62% of Americans Say Money Is a Source of Stress -- but They Don't Want to Talk About It
When we think about the various things that can stress us out in life, health issues and work problems tend to top people's lists. But while many agree that it's more than acceptable to seek out medical advice or complain about their jobs, a large number of Americans aren't willing to discuss another issue that's wreaking havoc on their sanity: money.
An estimated 62% of U.S. adults are stressed about money, according to investing app Stash, with 33% admitting that financial issues cause them to lose sleep and feel uneasy all the time. Yet 34% are too embarrassed to discuss financial matters, and because they think they're worse off than their peers, they keep their problems to themselves. Meanwhile, 20% of Americans don't talk about money because they're ashamed of their personal financial habits.
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Those feelings aren't totally unfounded. Almost one-third of U.S. adults have failed to pay a monthly bill in the past year, and among them, more than 50% have missed multiple payments.
If money is the one thing that's been stressing you out more so than anything else, it's time to address that situation before it worsens. Here's how.
1. Start following a budget
The better a handle you have on your money, the less stress it's likely to cause you, and to this end, following a budget will help. This way, you'll know exactly where your earnings are going month after month, and you'll be able to identify spending categories to cut back on as needed.
To set up a budget, list your recurring monthly bills, like your rent payment, food, healthcare, and so forth. Then, factor in once-a-year expenses -- maybe the car registration fee you pay annually. Once that's done, compare your total spending to what you bring home in your paychecks, and if you're maxing them out, reduce your expenses to leave yourself more wiggle room for unplanned bills and to help ensure that you're able to pay your existing ones.
2. Build an emergency fund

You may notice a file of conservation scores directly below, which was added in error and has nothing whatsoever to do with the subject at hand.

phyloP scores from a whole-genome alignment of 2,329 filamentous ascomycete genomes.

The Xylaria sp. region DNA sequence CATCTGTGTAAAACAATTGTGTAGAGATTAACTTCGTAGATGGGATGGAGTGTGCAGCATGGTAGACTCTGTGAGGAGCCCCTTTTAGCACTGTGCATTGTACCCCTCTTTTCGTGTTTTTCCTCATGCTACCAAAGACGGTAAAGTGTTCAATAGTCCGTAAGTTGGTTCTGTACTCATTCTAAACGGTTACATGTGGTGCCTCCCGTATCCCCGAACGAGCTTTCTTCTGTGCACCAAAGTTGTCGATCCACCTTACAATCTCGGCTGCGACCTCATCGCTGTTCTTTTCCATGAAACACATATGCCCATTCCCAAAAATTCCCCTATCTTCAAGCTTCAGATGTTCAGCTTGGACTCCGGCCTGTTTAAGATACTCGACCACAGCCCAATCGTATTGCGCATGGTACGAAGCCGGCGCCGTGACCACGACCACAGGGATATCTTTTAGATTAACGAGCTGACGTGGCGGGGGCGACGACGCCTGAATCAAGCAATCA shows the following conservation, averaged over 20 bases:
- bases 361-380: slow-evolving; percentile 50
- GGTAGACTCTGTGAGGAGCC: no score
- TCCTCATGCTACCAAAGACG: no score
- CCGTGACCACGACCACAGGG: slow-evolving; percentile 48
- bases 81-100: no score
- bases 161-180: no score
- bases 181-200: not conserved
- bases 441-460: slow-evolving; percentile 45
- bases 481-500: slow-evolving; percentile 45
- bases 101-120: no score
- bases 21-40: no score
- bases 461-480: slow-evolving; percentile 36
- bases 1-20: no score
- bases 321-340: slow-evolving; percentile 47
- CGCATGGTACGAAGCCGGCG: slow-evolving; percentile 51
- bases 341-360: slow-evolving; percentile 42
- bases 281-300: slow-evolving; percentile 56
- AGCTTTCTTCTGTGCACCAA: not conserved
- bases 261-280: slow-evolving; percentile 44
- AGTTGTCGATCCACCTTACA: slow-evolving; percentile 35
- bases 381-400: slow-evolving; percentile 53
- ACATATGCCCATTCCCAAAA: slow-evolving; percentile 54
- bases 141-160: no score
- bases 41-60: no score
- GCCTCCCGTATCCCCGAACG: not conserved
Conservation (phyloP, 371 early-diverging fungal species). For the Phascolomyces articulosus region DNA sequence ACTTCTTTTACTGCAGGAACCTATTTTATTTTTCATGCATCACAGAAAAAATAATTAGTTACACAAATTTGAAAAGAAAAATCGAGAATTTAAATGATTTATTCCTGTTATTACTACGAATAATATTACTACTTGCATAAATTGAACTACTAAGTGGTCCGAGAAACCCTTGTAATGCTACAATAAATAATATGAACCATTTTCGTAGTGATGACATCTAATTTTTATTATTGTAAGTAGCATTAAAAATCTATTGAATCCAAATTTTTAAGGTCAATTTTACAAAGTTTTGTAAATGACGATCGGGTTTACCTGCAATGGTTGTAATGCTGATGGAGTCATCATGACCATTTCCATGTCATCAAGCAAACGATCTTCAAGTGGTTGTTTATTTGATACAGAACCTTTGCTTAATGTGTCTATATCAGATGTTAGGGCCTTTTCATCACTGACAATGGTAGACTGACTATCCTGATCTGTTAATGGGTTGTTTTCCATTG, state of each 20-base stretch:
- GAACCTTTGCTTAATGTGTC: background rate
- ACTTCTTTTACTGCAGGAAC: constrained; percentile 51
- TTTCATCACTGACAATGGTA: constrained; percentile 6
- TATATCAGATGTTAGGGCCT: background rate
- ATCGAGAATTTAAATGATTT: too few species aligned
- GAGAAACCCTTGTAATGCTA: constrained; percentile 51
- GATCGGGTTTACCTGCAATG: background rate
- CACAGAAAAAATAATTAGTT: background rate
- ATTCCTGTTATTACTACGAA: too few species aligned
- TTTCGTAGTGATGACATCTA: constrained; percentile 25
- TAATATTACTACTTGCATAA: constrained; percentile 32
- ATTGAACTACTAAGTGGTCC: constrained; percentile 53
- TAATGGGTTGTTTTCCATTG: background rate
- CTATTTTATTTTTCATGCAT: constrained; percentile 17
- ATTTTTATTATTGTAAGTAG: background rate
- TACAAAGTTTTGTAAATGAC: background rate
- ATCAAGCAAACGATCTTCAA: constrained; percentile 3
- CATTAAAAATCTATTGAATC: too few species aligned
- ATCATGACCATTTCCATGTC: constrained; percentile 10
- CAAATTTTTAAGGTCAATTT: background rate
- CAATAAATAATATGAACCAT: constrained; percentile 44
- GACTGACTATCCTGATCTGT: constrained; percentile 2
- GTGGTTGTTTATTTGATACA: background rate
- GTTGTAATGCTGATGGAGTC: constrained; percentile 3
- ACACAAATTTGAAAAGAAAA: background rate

A frightening number of Americans don't have adequate emergency savings, with 40% not having the cash to cover an unexpected $400 expense. Once you have your budget set up and you identify some expenses to cut, take that savings and put it into the bank so that it's there for you in a pinch. Ideally, you should have enough savings to cover a minimum of three months of essential living expenses, but if you're nowhere close, start small and build your way up.
3. Get some help
If money issues have been causing you to lose sleep, you'll need to get more comfortable with the idea of discussing them out loud. In fact, hiring a professional advisor is a great way to get a handle on your finances, and the best way to find one is to ask friends, family members, and neighbors for recommendations.
At the same time, don't shy away from talking money with your peers if you feel they can teach you a thing or two. Your neighbor whose kids are attending college? You might ask him what he did to save for those tuition bills. Your colleague who just bought a house? You can ask what steps she took to amass her down payment. You shouldn't be embarrassed to solicit financial advice from the people you know and trust, and you never know when someone might have a helpful tip that really makes a difference.
Money may be regarded as a taboo topic, but it doesn't have to be. And if talking about it improves your financial picture, it's worth taking that leap.
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